Nevertheless, the writings of a few higher-ranking French-speaking traders were published. The accounts of Pierre-Antoine Tabeau, Charles Larpenteur, and Francis Chardon-to name a few-are all now considered to be classic sources of the history of the period. The lack of accounts written by French speakers raises yet another problem. Since, for many years, the texts of these French speakers were published in conformity with the American view of the history of the Far West, the French fur traders were assimilated into a part and perspective of history that was not their own. As a result, their texts were translated and only published in English-language editions intended for American historians (Larpenteur published his memoirs directly in English).  More often than not, the reader is denied the opportunity to read an account of life in the West written from the point of view of the early French-speaking explorers and voyageurs, the trailblazers of pre-American history.  During the bicentennial of the Lewis and Clark Expedition, French names were allowed to re-emerge in the historical accounts published for the event, but this clearly did not change the basic order of things-particularly since the celebrations were above all else quite "nationalist", focusing on the two American officers who headed the Corps of Discovery.

Nevertheless, it is still a distinct possibility that, one day, a sort of "rediscovery" of the French cultural contribution to the history of the Missouri Valley and the Rockies will take place. In Quebec, over the last few years, there has been renewed interest in this page of French North American history. However, given that in most people's minds the coureur de bois has long been associated with the Great Lakes and the French colonial era or with that of the Canadian West during the reign of the British companies, rekindling interest and changing perceptions has not always been easy. In 2002 and 2003, two works were published that took a closer look at the French-Canadian involvement in Lewis and Clark's expedition.  Then, in 2006, something exceptional occurred: a French-language document from the early fur-trading days surfaced as the main topic of a scientific publication. The featured document consisted of two texts by a Montreal-born resident of St. Louis, one Jean-Baptiste Trudeau, who was sent by the Compagnie du Missouri (a short-lived Franco-Spanish enterprise) to travel up the Missouri in 1794-96 with a group of French speakers. This was a breakthrough for those desirous of seeing the history of Missouri River region, as well as that of the post-1763 Rocky Mountains, presented in the broader perspective of a more multi-cultural North America. Nevertheless, the day that the true history of all the peoples on this wide continent will be told in all its fullness remains yet a long way off.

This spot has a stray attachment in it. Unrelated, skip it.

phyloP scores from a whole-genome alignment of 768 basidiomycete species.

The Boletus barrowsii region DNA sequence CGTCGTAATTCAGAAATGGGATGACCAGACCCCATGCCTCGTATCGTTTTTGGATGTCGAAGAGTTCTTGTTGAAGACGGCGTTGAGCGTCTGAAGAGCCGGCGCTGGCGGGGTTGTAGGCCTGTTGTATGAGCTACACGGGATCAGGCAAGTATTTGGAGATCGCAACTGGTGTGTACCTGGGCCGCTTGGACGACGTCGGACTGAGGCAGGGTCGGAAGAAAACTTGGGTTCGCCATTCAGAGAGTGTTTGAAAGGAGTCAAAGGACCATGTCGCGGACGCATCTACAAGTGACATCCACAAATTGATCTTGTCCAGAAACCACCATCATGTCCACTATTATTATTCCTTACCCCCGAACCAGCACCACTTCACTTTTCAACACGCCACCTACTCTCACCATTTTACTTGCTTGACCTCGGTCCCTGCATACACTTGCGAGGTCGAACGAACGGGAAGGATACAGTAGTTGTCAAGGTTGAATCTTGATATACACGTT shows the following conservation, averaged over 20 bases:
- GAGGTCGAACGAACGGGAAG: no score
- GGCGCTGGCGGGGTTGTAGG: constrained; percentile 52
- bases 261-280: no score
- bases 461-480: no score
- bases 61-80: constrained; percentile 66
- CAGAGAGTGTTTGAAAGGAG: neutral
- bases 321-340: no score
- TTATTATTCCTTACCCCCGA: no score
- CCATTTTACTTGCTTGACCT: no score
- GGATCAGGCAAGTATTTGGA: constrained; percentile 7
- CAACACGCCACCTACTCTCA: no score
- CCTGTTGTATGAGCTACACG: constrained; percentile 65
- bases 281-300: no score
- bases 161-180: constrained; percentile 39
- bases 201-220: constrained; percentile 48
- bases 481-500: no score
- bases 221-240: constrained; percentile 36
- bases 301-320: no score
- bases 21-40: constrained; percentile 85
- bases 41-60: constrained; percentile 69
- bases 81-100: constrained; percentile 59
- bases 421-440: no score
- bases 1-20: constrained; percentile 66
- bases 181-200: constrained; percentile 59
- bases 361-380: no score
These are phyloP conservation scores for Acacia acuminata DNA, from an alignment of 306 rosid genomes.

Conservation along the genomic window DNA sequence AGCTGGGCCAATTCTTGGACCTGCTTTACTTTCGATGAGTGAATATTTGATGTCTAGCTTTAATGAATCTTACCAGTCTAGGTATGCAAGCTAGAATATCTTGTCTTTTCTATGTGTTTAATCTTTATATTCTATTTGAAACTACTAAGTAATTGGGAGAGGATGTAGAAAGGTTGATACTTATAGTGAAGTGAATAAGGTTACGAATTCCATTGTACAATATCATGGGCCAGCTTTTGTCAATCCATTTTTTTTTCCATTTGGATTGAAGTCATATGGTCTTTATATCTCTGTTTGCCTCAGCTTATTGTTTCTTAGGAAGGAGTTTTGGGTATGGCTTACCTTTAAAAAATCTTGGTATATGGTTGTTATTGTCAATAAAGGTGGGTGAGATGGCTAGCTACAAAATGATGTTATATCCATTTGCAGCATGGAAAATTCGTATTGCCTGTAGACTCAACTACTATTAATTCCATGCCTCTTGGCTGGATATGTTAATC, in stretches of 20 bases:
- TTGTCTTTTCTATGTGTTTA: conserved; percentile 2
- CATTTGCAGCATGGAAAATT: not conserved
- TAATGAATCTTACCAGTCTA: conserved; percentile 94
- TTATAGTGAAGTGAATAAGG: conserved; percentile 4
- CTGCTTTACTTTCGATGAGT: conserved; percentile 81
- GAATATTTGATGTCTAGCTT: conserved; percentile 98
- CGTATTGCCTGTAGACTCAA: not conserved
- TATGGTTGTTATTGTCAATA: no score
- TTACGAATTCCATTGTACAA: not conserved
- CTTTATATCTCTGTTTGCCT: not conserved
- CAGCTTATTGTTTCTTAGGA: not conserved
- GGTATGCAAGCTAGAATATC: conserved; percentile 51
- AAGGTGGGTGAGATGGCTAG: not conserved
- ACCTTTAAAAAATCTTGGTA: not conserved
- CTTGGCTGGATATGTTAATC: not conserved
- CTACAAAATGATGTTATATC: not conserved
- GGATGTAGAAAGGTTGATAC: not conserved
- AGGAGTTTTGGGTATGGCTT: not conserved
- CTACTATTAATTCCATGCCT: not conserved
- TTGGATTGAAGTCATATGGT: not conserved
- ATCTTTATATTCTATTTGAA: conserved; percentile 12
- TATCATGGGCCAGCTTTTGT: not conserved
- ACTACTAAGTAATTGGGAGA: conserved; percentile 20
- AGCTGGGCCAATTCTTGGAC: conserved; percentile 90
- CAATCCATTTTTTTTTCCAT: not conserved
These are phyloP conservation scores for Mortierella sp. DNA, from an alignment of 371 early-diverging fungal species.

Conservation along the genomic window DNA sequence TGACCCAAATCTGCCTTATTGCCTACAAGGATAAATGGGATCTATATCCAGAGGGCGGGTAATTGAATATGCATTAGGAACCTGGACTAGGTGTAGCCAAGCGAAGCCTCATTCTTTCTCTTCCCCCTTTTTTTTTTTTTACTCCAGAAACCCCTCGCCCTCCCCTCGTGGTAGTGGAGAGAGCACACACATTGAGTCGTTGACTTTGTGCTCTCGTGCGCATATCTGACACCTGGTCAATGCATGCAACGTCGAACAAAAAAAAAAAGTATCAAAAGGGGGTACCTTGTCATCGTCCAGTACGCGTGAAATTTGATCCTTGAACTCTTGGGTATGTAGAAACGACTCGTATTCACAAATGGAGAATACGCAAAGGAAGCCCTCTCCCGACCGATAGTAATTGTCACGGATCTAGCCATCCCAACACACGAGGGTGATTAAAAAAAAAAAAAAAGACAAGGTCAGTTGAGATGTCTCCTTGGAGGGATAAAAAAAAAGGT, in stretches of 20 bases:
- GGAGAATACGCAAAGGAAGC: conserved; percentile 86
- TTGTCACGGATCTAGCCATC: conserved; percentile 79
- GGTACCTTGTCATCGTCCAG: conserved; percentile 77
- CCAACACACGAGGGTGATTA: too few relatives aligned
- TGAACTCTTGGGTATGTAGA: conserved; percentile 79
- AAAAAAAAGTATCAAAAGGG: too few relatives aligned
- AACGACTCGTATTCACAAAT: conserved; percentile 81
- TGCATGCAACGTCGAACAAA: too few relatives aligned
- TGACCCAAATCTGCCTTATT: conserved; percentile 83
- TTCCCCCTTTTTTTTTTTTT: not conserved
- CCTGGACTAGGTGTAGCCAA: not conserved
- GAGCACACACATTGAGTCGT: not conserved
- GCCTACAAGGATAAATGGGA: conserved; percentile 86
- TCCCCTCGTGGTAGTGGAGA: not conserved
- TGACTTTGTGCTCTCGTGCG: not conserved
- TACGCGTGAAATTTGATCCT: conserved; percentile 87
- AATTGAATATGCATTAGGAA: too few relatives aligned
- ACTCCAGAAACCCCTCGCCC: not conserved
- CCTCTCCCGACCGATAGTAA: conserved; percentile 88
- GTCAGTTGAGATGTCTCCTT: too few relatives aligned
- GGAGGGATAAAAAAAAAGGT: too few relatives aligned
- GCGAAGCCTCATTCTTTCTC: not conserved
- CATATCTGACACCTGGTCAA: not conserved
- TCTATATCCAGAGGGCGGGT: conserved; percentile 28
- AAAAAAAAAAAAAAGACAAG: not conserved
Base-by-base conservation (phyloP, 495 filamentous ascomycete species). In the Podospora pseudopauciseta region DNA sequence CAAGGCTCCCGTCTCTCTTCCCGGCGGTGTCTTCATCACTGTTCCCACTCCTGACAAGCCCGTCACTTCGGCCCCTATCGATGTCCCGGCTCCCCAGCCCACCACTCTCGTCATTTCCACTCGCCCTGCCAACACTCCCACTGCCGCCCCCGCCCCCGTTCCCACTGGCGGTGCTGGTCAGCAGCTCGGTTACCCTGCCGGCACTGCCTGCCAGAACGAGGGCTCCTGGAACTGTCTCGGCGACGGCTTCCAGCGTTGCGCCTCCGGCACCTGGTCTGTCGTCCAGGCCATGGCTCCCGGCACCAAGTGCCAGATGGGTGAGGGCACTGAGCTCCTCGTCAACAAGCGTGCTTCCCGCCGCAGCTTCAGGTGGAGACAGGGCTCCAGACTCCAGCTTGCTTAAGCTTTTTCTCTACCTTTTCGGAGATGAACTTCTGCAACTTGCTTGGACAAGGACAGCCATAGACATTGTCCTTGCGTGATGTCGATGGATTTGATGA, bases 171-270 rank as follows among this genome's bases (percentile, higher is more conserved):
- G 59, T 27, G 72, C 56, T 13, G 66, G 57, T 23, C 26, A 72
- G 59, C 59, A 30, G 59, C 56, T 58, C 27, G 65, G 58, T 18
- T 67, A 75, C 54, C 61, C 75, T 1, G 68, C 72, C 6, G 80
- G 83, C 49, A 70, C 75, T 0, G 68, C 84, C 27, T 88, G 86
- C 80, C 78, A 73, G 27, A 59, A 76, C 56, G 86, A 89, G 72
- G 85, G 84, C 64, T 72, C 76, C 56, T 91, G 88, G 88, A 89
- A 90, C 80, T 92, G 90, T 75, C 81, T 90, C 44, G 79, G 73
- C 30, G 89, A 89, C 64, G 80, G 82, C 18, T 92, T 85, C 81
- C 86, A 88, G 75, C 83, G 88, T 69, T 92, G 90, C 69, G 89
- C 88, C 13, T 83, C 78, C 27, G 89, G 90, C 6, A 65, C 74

Tangi Villerbu
Maitre de conferences [Associate professor] Université de la Rochebelle




Abel, Annie Heloise (ed.), Chardon's journal at Fort Clark, 1834-1839, introduction and notes  by Annie Heloise Abel, introduction to the Bison Books edition by William R. Swagerty, Lincoln, University of Nebraska Press, 1997 (1st edition: 1932), 458 p.

Abel, Annie Heloise (ed.), Tabeau's narrative of Loisel's expedition to the upper Missouri, edited by Annie Heloise Abel, translated from the French by Rose Abel Wright. Norman, University of Oklahoma Press, 1939, 272 p.

Chaloult, Michel, Les « Canadiens » de l'expédition Lewis et Clark, 1804-1806 : la traversée du continent, Sillery, Septentrion, 2003, 189 p.

Coues, Elliott (éd.), Forty years a fur trader on the upper Missouri; the personal narrative of Charles Larpenteur, 1833-1872, textual criticism edition by Elliot Coues, New York, F. P. Harper, 1898.

Hafen, LeRoy R. (ed.), French fur traders and voyageurs in the American West, text selection and introduction by Janet Lecompte, Lincoln, University of Nebraska Press, 1997, 333 p. [The text is a compilation of entries selected from a larger dictionary dating from 1965-1972.]

Lansing, Michael, "Plains Indian women and interracial marriage in the Upper Missouri trade, 1804-1868", Western Historical Quarterly, vol. 31, no. 4 (winter 2000), p. 413-433.

Podruchny, Carolyn, Making the voyageur world : Travelers and traders in the North American Fur trade, Lincoln, University of Nebraska Press, 2006, 414 p.

Swagerty, William, « Marriage and settlement patterns of Rocky Mountains trappers and traders », Western Historical Quarterly , vol. 11, no 1 (spring 1980), p. 159-180.

Trudeau, Jean-Baptiste, Voyage sur le haut-Missouri : 1794-1796, text compiled and annotated by Fernand Grenier and Nilma Saint-Gelais, Sillery, Septentrion, 2006, 245 p.

Vaugeois, Denis, America 1803-1853 : l'expédition de Lewis et Clark et la naissance d'une nouvelle puissance, Sillery, Septentrion, 2002, 263 p.

Villerbu, Tangi, La Conquête de l'Ouest. Le récit français de la nation américaine au 19e siècle, Rennes, Presses universitaires de Rennes, 2007, 306 p.


Additional DocumentsSome documents require an additional plugin to be consulted


Back to the top

© All rights reserved, 2007
Encylcopedia of French Cultural
Heritage in North America

Government of Canada